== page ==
1. Henry Handel Richardson, a woman writer’s pseudonym, “The Fortunes of Richard Mahoney” ( “Australia Felix”, “The Way Home” and “Ultima Thule”) Written during and after WWI this is Australia’s great work–Tolstoy and George Eliot pull out a chair for the author to sit between you.
    2. Viktor Rydberg, “Singoalla”. I have only read this in translation.I am sure every Swede has read it or at least knows of it. It portray’s Sweden during the Black Death.
    3.Christina Stead, “The Man who Loved Children” and I have a 1st edition–of which I believe less than 100 copies sold. I found it as an undergraduate on David’s book stall in Cambridge market.
    4. Lolah Burford, “The Vision of Stephen”. This is a magical little book and with a touch of genius the writer has taken the commonplace theme of time travel and put both periods in the past–the Dark, very dark, Ages and the beginning of the 1800s.
    5.The crazily fantastic book by Maurice Richardson, “The Exploits of Engelbrecht” with eery illustrations by James Boswell in the styles of Dore, Landseer and other famous painters. 1950 and never reprinted, I believe. If you do not know Engelbrecht the dwarf’s boxing match with a grandfather clock you do not know how funny funny can be!

    There you go–make every reader in your imaginary library check out one of them before receiving a permanent library card!

    • The only one of yours that I have heard of is The Man Who Loved Children which, one of my idols, Marieke Hardy tore into on an episode of The First Tuesday Book Club some time ago and I couldn’t work out if that make me want to read it or not.

      I think people think I have stopped blogging as I went so quiet so comments are down, not that I count them – honest!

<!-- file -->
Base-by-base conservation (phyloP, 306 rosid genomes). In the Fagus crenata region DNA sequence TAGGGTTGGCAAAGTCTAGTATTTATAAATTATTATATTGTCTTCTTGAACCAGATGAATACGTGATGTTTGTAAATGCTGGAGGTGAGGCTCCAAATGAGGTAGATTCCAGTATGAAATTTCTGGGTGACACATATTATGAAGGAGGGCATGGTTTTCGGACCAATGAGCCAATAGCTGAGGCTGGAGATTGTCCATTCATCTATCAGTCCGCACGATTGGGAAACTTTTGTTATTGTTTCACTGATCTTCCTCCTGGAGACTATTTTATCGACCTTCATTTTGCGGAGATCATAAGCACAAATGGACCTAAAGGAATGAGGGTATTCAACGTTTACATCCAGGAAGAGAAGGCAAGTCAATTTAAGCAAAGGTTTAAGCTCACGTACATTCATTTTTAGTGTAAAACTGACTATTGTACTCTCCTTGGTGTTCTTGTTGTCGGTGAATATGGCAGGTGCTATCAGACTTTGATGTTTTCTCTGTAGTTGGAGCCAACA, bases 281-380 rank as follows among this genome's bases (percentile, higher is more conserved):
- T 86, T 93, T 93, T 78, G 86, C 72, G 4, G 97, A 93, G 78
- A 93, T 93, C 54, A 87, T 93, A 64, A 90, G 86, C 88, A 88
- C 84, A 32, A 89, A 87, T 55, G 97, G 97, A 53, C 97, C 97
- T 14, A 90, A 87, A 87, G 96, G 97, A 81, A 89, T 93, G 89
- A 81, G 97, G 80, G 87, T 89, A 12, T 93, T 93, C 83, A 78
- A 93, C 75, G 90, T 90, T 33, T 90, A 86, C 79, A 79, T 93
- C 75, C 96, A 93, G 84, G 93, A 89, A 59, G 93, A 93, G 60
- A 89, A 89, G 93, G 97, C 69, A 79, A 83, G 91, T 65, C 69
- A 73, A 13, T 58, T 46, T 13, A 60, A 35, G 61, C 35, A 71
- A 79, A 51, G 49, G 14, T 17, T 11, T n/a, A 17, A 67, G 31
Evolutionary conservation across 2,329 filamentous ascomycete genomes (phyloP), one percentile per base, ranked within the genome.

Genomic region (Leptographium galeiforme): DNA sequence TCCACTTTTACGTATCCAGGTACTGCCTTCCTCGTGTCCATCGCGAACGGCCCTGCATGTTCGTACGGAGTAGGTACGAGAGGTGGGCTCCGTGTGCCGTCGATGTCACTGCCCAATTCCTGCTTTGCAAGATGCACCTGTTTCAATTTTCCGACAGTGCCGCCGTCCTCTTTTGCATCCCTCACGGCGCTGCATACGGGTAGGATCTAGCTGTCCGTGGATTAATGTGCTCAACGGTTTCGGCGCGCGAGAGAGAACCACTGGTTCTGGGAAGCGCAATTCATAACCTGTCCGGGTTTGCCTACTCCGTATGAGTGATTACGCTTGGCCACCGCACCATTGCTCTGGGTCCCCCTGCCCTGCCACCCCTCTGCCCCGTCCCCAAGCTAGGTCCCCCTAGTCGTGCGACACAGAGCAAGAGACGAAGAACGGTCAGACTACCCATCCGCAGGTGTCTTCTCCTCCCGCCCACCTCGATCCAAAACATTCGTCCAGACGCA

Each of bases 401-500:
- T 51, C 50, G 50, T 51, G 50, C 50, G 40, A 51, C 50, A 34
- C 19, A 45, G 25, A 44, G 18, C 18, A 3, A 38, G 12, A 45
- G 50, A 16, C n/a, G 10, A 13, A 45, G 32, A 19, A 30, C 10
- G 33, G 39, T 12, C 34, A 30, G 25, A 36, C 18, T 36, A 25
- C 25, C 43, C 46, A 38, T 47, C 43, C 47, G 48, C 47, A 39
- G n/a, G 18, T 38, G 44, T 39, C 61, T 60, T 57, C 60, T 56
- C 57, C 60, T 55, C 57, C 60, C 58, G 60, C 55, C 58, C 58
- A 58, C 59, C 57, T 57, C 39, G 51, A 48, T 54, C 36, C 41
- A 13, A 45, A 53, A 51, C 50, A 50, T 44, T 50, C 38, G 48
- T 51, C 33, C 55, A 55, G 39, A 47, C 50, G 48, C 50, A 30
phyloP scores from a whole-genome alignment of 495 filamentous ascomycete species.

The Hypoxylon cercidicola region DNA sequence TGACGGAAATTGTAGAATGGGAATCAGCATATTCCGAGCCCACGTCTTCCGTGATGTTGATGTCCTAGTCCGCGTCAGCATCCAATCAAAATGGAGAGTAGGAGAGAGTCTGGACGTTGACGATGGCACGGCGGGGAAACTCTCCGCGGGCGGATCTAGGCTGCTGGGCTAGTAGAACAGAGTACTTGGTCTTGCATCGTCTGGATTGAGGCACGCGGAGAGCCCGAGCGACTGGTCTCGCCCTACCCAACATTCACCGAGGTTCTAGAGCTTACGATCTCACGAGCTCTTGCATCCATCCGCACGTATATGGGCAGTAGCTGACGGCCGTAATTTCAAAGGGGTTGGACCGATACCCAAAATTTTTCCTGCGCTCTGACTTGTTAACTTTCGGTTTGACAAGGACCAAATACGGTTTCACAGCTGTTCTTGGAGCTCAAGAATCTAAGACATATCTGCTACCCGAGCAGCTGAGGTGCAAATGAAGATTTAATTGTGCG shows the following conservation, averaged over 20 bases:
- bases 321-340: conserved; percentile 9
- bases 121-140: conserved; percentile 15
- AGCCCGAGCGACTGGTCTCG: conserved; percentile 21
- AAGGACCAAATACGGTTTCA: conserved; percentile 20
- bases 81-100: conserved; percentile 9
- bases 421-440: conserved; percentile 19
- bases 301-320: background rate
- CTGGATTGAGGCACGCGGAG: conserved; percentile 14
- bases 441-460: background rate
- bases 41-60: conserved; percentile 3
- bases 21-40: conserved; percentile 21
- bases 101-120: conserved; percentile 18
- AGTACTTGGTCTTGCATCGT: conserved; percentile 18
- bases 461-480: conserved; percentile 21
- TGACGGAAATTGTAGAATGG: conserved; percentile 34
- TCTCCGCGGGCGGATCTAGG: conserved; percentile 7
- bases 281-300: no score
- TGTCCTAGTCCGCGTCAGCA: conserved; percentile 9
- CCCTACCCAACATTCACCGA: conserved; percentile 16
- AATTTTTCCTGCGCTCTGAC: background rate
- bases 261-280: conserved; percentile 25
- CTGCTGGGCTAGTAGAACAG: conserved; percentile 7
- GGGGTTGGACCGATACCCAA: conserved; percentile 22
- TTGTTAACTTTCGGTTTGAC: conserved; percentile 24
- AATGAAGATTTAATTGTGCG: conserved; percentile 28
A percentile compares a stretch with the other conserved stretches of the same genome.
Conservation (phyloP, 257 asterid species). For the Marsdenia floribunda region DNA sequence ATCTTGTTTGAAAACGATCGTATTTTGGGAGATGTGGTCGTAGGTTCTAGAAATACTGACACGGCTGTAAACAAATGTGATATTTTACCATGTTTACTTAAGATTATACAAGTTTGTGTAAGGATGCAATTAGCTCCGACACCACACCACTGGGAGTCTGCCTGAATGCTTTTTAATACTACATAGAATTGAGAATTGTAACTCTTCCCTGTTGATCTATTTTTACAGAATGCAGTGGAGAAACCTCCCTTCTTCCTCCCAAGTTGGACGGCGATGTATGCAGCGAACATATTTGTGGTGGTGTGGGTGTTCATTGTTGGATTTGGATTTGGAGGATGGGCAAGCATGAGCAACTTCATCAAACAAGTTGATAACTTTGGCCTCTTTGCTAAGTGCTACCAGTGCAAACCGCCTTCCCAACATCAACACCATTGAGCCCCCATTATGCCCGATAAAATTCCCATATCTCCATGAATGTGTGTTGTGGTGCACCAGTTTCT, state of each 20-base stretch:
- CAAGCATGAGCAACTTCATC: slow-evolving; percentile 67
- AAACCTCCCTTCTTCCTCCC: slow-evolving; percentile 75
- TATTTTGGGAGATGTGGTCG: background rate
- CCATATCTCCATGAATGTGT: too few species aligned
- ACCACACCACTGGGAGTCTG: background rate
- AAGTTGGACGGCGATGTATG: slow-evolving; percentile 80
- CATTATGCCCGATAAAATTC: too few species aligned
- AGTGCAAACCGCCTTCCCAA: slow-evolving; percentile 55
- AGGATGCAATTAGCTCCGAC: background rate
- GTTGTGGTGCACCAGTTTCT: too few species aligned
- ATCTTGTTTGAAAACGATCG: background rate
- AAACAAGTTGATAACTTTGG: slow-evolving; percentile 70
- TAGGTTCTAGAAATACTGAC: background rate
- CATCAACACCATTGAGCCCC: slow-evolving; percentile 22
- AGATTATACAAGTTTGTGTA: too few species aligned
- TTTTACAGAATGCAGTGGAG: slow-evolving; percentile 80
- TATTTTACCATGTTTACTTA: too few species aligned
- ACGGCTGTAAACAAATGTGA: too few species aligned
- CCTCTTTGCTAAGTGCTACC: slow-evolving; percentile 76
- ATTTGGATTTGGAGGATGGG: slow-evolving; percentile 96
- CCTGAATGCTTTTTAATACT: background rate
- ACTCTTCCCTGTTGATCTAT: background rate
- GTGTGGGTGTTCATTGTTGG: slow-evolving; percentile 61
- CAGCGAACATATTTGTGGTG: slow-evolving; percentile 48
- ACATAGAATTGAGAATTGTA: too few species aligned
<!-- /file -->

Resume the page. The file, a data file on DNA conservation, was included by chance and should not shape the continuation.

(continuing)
7. Erika W.

    I did a little homework. H H Richardson was Ethel Florence Richardson, 1870-1946.
    Maurice Richardson’s (no relation) Engelbrecht stories first appeared in Lilliput magazine and they have been reprinted in 1977 and 2000 so I am not the lone admirer. J.G. Ballard wrote “English Surrealism at its greatest…years ahead of his time” More than one illustrator–I got this wrong.

  8. That’s a tough question. I think I’ll go with:

    Hitch-hiker’s Guide to the Galaxy
    The Diary of Young Girl
    A Heartbreaking Work of Staggering Genius
    Flowers for Algernon
    The Handmaid’s Tale

    (Just realised I’ve picked two of the same books as Heather above. Great minds and all that!)

    • Oh, Flowers For Algernon! What a brilliant choice. I love that book so much, I think possibly because I expected so little from the book I said was ‘just about a f**king clever mouse’ when I first read the blurb as it was chosen at an old book group. It sure showed me. Brilliant, brilliant, brilliant.

  9. My five books? (I’m going to cheat and put in acouple of multi-volumes, but I see a precedent has already been set). I hope this is a suitabley mixed collection something (or nothing?) for everyone!

    The Feynman Lectures on Physics
    In Search of Lost Time
    Kafka on the Shore
    A new book of Middle Eastern food (C Roden)
    If Not, Winter: Fragments of Sappho (A Carson)

  10. Oooh interesting responses. These are mine…
    Moments of Reprieve by Primo Levi
    Germinal by Emile Zola
    Blindness by Jose Saramago
    Precious Bane by Mary Webb
    Complete works of Shakespeare

    These are not my top 5 all time favourites (although one is and others are on my essential reads list) but chosen purely because I believe they are books that everyone should have access to in a library.

    • You see I have never got Shakespeare Leah, I also owe you an apology, things have been mental and I think I have missed The Kite Runner with work being bonkers and all the Gran stuff. I will email…